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Childhood obesity is getting worse
Indiana AgriNews - 3/8/2018
I saw a recent report that says that childhood obesity still is on the rise, and that has me really worried. What can I do to help my child eat healthier?
You are right. According to a new report released this month, the number of children in the United States between the ages of 2 to 19 who are obese reached 18.5 percent in 2015 and 2016.
That's an increase from 14 percent in 1999, according to the study that appears in the February issue of the Pediatrics journal.
Researchers studied data from the Centers for Disease Control and Prevention'sNational Health and Nutrition Examination survey to come up with their findings.
They also found that the percentage of children ages 2 to 5 who are obese hit nearly 14 percent during the same time period. That's an increase from 9 percent in 1999.
So, what can you do if you are a parent or caregiver of a child and want to get them to eat healthier?
You can first make sure that you serve them balanced meals and snacks that offer a variety of nutrient-rich foods, advises the Academy of Nutrition and Dietetics.
You also can eat meals together as a family, which helps to improve nutrition and promote healthy weight for children, the organization says. Other tips the academy offers include:
n Avoid pressuring or forcing children to eat and allow them to signal when they are full.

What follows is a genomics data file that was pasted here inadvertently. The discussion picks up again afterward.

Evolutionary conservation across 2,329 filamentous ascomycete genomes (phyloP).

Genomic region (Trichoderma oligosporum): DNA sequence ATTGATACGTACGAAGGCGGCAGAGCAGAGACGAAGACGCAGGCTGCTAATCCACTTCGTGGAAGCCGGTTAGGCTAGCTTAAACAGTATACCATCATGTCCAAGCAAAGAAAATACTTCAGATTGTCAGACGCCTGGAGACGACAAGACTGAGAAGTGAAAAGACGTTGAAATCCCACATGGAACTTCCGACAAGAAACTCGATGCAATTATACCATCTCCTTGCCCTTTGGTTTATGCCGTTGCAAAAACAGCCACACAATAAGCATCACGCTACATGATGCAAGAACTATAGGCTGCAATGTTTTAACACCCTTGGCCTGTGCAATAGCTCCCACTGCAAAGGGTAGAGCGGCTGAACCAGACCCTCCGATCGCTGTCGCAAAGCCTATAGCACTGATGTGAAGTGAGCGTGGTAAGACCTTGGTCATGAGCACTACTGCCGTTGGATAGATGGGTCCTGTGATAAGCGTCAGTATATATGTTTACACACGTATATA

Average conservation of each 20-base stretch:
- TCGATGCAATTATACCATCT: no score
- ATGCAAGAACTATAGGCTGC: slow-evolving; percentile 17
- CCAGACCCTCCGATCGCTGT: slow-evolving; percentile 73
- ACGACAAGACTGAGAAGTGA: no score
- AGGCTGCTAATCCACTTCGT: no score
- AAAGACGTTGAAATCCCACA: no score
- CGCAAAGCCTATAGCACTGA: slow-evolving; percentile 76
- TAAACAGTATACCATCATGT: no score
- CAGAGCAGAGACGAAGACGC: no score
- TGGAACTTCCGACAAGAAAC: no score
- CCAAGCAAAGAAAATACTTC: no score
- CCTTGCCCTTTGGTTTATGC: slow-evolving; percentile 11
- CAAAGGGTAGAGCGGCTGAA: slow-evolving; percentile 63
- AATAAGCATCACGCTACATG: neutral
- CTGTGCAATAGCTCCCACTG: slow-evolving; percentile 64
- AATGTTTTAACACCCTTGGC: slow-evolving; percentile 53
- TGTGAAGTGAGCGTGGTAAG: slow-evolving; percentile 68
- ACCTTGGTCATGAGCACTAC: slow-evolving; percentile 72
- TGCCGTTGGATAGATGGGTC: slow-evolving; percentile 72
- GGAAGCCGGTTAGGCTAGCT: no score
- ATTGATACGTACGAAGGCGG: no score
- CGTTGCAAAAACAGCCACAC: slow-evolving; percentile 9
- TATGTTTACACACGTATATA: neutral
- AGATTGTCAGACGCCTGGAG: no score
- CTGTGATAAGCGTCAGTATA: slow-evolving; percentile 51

n Offer a healthy variety of foods from different cultures.
n Cook more meals at home.
n Take children to the grocery story when you shop for food and teach them information on food groups including grains, fruits, vegetables, dairy and proteins.
n Have children plant a garden with you and learn about how to grow fresh fruits and vegetables.
n Let kids help in the kitchen during meal preparation.
n Have healthy snacks easily available to children, including kid-sized cut up fruits and vegetables.
n Avoid watching television while eating.
n Older children can be taught to read and use the Nutrition Facts labels on food to understand what they are eating.
n Model what you want your children to eat. If you eat healthier foods, they can learn to develop healthy eating habits, as well.
n Encourage children to drink more water and milk.
Additionally, you should limit sugar in your child's diet. In fact, the American Heart Association recommends that children ages 2 to 18 eat fewer than 6 teaspoons of added sugar a day. That amount is equivalent to about 100 calories or 25 grams.
It's important to note that added sugars are any sugars -- including table sugar, fructose and honey -- either used in processing and preparing foods or beverages, added to foods at the table or eaten separately.
The American Heart Association also estimates that calories needed by children range from 1,000 a day for a sedentary 2-year-old to 2,400 for an active 14- to 18-year-old girl and 3,200 for an active 16- to 18-year-old boy.
Chow Line is a service of the College of Food, Agricultural and Environmental Sciences and its outreach and research arms, OSU Extension and the Ohio Agricultural Research and Development Center. Send questions to Chow Line, c/o Tracy Turner, 364 W. Lane Ave., Suite B120, Columbus, OH 43201, or firstname.lastname@example.org.